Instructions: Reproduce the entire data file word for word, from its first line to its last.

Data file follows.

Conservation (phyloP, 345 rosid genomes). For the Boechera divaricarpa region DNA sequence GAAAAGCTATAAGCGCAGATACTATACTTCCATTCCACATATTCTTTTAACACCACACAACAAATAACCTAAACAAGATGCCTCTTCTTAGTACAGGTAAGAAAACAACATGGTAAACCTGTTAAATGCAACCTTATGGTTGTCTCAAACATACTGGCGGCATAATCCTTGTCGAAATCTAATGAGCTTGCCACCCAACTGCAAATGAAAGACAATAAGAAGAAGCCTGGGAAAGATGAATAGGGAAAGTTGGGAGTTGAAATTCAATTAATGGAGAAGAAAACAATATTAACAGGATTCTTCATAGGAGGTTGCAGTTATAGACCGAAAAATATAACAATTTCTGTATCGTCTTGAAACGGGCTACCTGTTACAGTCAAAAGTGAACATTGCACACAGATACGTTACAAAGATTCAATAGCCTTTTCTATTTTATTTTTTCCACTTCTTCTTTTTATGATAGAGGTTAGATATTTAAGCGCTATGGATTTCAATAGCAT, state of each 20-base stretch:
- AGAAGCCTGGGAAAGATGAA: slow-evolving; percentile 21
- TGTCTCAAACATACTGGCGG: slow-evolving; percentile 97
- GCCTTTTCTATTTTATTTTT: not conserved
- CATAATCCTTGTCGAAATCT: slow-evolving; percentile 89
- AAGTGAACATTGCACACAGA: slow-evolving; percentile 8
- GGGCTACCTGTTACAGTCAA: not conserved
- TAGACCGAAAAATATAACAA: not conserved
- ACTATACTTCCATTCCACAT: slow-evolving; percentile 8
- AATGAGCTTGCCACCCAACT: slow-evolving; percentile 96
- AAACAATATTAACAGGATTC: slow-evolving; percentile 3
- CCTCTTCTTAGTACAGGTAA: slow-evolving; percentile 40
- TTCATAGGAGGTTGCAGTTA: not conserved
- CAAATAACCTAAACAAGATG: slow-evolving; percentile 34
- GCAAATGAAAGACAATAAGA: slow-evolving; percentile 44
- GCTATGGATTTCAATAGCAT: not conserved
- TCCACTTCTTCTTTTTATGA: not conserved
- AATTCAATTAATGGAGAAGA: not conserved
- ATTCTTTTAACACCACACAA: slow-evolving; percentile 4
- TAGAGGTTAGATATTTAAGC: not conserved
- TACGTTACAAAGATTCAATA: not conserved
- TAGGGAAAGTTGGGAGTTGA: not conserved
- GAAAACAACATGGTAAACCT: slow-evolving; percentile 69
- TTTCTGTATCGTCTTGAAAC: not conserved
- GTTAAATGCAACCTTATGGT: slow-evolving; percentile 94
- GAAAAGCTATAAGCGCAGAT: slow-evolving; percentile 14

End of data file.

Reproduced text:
Conservation (phyloP, 345 rosid genomes). For the Boechera divaricarpa region DNA sequence GAAAAGCTATAAGCGCAGATACTATACTTCCATTCCACATATTCTTTTAACACCACACAACAAATAACCTAAACAAGATGCCTCTTCTTAGTACAGGTAAGAAAACAACATGGTAAACCTGTTAAATGCAACCTTATGGTTGTCTCAAACATACTGGCGGCATAATCCTTGTCGAAATCTAATGAGCTTGCCACCCAACTGCAAATGAAAGACAATAAGAAGAAGCCTGGGAAAGATGAATAGGGAAAGTTGGGAGTTGAAATTCAATTAATGGAGAAGAAAACAATATTAACAGGATTCTTCATAGGAGGTTGCAGTTATAGACCGAAAAATATAACAATTTCTGTATCGTCTTGAAACGGGCTACCTGTTACAGTCAAAAGTGAACATTGCACACAGATACGTTACAAAGATTCAATAGCCTTTTCTATTTTATTTTTTCCACTTCTTCTTTTTATGATAGAGGTTAGATATTTAAGCGCTATGGATTTCAATAGCAT, state of each 20-base stretch:
- AGAAGCCTGGGAAAGATGAA: slow-evolving; percentile 21
- TGTCTCAAACATACTGGCGG: slow-evolving; percentile 97
- GCCTTTTCTATTTTATTTTT: not conserved
- CATAATCCTTGTCGAAATCT: slow-evolving; percentile 89
- AAGTGAACATTGCACACAGA: slow-evolving; percentile 8
- GGGCTACCTGTTACAGTCAA: not conserved
- TAGACCGAAAAATATAACAA: not conserved
- ACTATACTTCCATTCCACAT: slow-evolving; percentile 8
- AATGAGCTTGCCACCCAACT: slow-evolving; percentile 96
- AAACAATATTAACAGGATTC: slow-evolving; percentile 3
- CCTCTTCTTAGTACAGGTAA: slow-evolving; percentile 40
- TTCATAGGAGGTTGCAGTTA: not conserved
- CAAATAACCTAAACAAGATG: slow-evolving; percentile 34
- GCAAATGAAAGACAATAAGA: slow-evolving; percentile 44
- GCTATGGATTTCAATAGCAT: not conserved
- TCCACTTCTTCTTTTTATGA: not conserved
- AATTCAATTAATGGAGAAGA: not conserved
- ATTCTTTTAACACCACACAA: slow-evolving; percentile 4
- TAGAGGTTAGATATTTAAGC: not conserved
- TACGTTACAAAGATTCAATA: not conserved
- TAGGGAAAGTTGGGAGTTGA: not conserved
- GAAAACAACATGGTAAACCT: slow-evolving; percentile 69
- TTTCTGTATCGTCTTGAAAC: not conserved
- GTTAAATGCAACCTTATGGT: slow-evolving; percentile 94
- GAAAAGCTATAAGCGCAGAT: slow-evolving; percentile 14